It’s been 26 years since the Hollywood Foreign Press Assn. first presented Robin Williams with a Golden Globe — a TV comedy actor trophy for ABC’s “Mork & Mindy.” Since then, he’s been nominated for many more Globes, and has won four others.
Still, learning that he’d be this year’s recipient of HFPA’s Cecil B. DeMille Award caught the comedian off guard.
“I kind of went, ‘Does this mean it’s over?’ ” Williams says. “Usually, it’s like, ‘Thank you all. I remember the first movie where they had sound. I remember when they actually had actors that weren’t virtual.’ ”
Of course, to figure out how he got to the place where the HFPA would recognize him for career achievement, it helps Williams to start from the beginning — growing up in Chicago and Detroit, the son of a Lincoln Mercury-employee father and a fashion-model mother.
But even that story seems to get riffed on.
“I was pretty quiet,” he says. “I had an imaginary agent, but that’s all.”
When did the comedy come out? “It didn’t happen until college — would you use the word closet? Maybe. It wasn’t until I went to school and started taking improv theater classes that Pandora’s box opened.”
The new discovery quickly led to academic disaster: He failed the economics classes he was taking at Claremont College and dropped out.
But a scholarship to Juilliard soon followed, and he studied in Manhattan under John Houseman. He also met a lifelong friend, the late Christopher Reeve, at the school.
Years later, he pokes fun at Houseman’s decision to turn TV pitchman. “He was always saying, ‘You and Mr. Reeve can do amazing things (in theater),’ and then we saw him leave and go sell Volvos.”
Williams started street performing around this time, doing mime in front of the Museum of Modern Art. But after two years, he dropped out of Juilliard, as well.
Once again, academic disaster led to divine intervention: Back in San Francisco, he started performing stand-up. “There was a Lutheran coffeehouse that had lesbian poetry and then stand-up comedy,” he recalls. “It made for an interesting audience.”
Williams’ star soon started to rise. “The idea was to get good enough to go to L.A., because everyone was trying to get on ‘The Tonight Show’ or ‘Merv Griffin,’ ” he says.
He soon made the journey south. And after an initial paying gig at the Laff Stop, Jay Leno recommended him to Mitzi Shore, the owner of the Comedy Store.
“Slowly but surely,” he says, “the word got out that there was this strange comic.”
After a false start in TV — remember the remake of “Laugh-In”? — Williams landed a spot on ABC’s “Happy Days,” where he
hatched the character of zany, jumpsuited space alien Mork.
The character proved popular enough that Paramount TV soon spun Williams into his own series alongside Pam Dawber. That launched in the fall of 1978 on ABC.
The way “Mork & Mindy” was produced was a huge departure from the sitcom norm at the time.
“It was me riffing, playing,” Williams says. Attempts by show producers to coax him into standard mugging worked “like a skin graft on a leper,” he adds.
The show took off, anyway, and so did Williams’ career, but there was a glitch.
He was hugely popular, but seen more as a kinetic comic than an actor of any skill. His first attempted breakout role, in the ill-conceived — despite Robert Altman at the helm — “Popeye” didn’t do much to change that.
But in 1982, along came a lead role in the adaptation of John Irving’s novel “The World According to Garp,” and perceptions changed — or, at least, minds that got used to Williams as this wacky comic in rainbow suspenders, were blown.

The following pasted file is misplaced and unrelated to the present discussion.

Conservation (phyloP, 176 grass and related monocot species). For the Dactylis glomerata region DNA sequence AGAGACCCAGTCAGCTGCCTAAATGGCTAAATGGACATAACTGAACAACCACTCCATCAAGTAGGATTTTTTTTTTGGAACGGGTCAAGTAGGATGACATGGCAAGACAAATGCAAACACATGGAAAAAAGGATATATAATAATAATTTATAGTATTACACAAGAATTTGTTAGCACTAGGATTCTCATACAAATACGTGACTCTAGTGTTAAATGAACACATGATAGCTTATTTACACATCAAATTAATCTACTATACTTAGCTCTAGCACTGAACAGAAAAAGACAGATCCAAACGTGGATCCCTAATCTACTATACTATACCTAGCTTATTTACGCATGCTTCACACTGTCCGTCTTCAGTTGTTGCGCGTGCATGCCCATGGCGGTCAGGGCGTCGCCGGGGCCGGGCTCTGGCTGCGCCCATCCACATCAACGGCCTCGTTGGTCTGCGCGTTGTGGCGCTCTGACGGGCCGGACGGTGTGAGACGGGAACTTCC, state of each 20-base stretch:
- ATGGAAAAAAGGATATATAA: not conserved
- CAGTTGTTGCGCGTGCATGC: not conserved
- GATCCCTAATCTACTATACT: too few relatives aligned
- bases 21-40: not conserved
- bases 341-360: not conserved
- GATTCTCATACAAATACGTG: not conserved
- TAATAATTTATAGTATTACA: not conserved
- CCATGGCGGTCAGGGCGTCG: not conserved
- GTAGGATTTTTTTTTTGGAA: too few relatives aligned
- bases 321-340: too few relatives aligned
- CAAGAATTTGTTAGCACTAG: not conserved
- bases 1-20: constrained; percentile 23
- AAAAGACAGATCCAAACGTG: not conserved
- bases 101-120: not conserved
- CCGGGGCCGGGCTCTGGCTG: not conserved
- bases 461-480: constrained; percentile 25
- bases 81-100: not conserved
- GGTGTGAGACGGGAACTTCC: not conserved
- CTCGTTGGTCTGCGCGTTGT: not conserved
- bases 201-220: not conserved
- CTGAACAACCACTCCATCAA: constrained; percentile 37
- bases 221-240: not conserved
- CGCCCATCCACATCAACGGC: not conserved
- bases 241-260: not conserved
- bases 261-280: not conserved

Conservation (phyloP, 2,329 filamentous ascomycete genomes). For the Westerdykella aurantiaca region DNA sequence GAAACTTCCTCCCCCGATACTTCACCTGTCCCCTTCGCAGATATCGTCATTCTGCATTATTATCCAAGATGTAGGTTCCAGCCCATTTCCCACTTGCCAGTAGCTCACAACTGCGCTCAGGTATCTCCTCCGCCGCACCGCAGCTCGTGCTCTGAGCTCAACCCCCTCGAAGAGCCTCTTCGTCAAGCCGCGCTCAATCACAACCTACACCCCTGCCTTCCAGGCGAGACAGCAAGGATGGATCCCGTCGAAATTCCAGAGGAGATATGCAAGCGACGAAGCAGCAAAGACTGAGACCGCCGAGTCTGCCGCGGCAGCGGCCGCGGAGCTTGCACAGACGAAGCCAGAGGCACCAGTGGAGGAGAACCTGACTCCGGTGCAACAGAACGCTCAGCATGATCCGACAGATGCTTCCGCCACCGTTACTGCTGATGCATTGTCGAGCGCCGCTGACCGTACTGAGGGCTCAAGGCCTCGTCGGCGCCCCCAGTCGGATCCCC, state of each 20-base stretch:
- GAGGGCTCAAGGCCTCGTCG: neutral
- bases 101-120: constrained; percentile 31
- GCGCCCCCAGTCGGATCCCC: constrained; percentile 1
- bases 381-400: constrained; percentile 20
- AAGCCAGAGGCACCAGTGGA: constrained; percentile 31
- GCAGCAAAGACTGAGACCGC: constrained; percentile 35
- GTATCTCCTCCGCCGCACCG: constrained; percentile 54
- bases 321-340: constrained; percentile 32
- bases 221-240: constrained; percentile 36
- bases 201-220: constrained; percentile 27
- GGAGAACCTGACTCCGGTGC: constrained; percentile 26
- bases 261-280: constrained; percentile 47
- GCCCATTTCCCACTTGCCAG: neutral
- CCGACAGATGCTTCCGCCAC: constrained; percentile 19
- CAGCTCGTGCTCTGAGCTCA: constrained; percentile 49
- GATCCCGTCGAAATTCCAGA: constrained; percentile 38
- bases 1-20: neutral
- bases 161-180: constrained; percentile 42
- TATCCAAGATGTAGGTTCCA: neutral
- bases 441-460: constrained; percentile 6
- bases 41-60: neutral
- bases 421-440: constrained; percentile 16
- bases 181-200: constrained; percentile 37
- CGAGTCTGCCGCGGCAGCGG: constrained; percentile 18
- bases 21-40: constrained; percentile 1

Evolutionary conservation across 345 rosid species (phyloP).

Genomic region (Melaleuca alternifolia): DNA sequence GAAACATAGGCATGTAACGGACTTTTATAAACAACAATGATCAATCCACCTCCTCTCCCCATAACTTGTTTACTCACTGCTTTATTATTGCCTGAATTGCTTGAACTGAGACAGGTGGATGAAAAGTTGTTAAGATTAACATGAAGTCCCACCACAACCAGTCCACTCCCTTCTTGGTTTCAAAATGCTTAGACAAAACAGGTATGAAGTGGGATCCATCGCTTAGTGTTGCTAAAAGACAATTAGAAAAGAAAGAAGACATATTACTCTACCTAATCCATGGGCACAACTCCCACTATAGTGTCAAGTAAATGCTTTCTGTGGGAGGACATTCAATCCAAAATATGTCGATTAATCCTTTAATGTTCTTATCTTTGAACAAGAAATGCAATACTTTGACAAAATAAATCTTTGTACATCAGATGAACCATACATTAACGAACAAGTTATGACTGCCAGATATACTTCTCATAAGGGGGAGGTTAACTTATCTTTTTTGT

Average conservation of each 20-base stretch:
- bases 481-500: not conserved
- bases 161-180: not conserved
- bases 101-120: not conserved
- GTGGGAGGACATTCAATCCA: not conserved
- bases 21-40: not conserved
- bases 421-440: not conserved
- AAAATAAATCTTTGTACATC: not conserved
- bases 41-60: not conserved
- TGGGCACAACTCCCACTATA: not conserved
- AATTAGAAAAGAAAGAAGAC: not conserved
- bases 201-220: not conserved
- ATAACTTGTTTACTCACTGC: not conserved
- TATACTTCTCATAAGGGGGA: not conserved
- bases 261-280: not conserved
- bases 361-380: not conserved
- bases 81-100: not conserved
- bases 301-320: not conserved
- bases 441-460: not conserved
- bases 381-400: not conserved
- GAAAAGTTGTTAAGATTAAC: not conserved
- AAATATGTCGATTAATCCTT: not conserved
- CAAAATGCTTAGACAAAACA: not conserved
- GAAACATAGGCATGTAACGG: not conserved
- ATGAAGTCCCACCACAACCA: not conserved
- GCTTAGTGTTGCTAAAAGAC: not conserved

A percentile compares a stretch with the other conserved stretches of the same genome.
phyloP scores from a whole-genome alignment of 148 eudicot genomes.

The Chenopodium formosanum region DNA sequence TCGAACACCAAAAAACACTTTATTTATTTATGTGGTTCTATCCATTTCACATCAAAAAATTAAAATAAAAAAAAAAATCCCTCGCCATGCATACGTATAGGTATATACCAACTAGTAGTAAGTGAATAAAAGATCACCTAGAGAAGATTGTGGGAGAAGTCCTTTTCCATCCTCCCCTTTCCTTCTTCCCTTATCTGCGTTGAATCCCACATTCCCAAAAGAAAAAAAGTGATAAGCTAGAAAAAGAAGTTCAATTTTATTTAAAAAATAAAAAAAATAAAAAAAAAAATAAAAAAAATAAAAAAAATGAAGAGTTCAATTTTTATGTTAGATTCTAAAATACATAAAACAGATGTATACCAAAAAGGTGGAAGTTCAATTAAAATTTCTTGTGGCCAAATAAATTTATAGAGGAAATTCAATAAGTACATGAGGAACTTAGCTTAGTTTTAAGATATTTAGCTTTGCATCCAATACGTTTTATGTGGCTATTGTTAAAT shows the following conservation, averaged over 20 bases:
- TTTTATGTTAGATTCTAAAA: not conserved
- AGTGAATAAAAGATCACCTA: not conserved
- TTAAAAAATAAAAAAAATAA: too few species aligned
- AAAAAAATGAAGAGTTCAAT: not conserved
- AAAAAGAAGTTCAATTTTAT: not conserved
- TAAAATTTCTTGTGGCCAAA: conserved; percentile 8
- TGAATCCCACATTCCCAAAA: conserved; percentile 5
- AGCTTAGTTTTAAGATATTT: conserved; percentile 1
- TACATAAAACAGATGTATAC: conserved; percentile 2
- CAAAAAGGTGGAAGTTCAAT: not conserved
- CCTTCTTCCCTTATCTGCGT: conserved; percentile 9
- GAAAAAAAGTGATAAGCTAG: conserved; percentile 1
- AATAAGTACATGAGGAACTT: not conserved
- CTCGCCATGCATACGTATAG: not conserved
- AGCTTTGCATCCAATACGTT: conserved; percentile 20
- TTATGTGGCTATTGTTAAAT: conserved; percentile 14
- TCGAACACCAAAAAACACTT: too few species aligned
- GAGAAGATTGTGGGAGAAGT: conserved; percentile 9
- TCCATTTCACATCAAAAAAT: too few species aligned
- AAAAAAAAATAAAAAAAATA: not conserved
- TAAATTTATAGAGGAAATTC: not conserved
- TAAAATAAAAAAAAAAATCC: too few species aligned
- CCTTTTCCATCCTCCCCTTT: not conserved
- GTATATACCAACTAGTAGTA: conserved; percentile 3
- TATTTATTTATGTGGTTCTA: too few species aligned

“It was going back to what I learned at Juilliard,” Williams says. “People would go, ‘This is so strange,’ and I said, ‘No, this is what I was trained to do.’ ”
What followed is a career that has seamlessly alternated between comedy as broad as 1993’s “Mrs. Doubtfire” and drama as quirky as 2002’s Mark Romanek-directed “One Hour Photo.”
The genres are two sides of the same thing, he says. “Sometimes you do stand-up tragedy. Someone said the difference between comedy and tragedy is perception.”
Along the way, he has garnered four film acting Golden Globes on 10 noms, and one Oscar — a supporting nod for “Good Will Hunting” in 1998.
“The moment they say your name, English becomes a second language,” he says of receiving his Academy Award. “You look up, you see certain people, you see your family. ‘Oh, there’s (castmates) Matt (Damon) and Ben (Affleck), and there’s (fellow nominee) Burt Reynolds. He’s not happy.’ ”
But he also acknowledges, “It’s kind of like getting to the top of K2, and you realize, ‘I have to come down.’ And then it’s, ‘Congratulations on your Oscar.’ A month later, it’s ‘Didn’t you…?’ And two months after that, it’s like, ‘Mork!’ ”
Williams has also excelled in voice-over roles in animated features, starting with Disney’s 1992 blockbuster “Aladdin” (for which he won a special Globe) and Fox’s CGI-animated “Robots,” due out next year. The work, he says, returns to his stand-up strengths.
On the live-action side, he’ll also appear in the David Duchovny-directed “House of D” next year, as well as “The Big White,” a black comedy co-starring Holly Hunter.
Despite Williams’ angst over his HFPA award, org president Lorenzo Soria says he needn’t fret.
“Sometimes people confuse the DeMille Award with a lifetime career award. It’s an award to any person who has contributed significantly to the entertainment industry in any given year. We gave it to Judy Garland when she was 40, Frank Sinatra when he was 40. We feel (Williams is) an artist that encompasses all the worlds we live in — the worlds of television and cinema, and in cinema both drama and comedy…And we are proud to honor him.”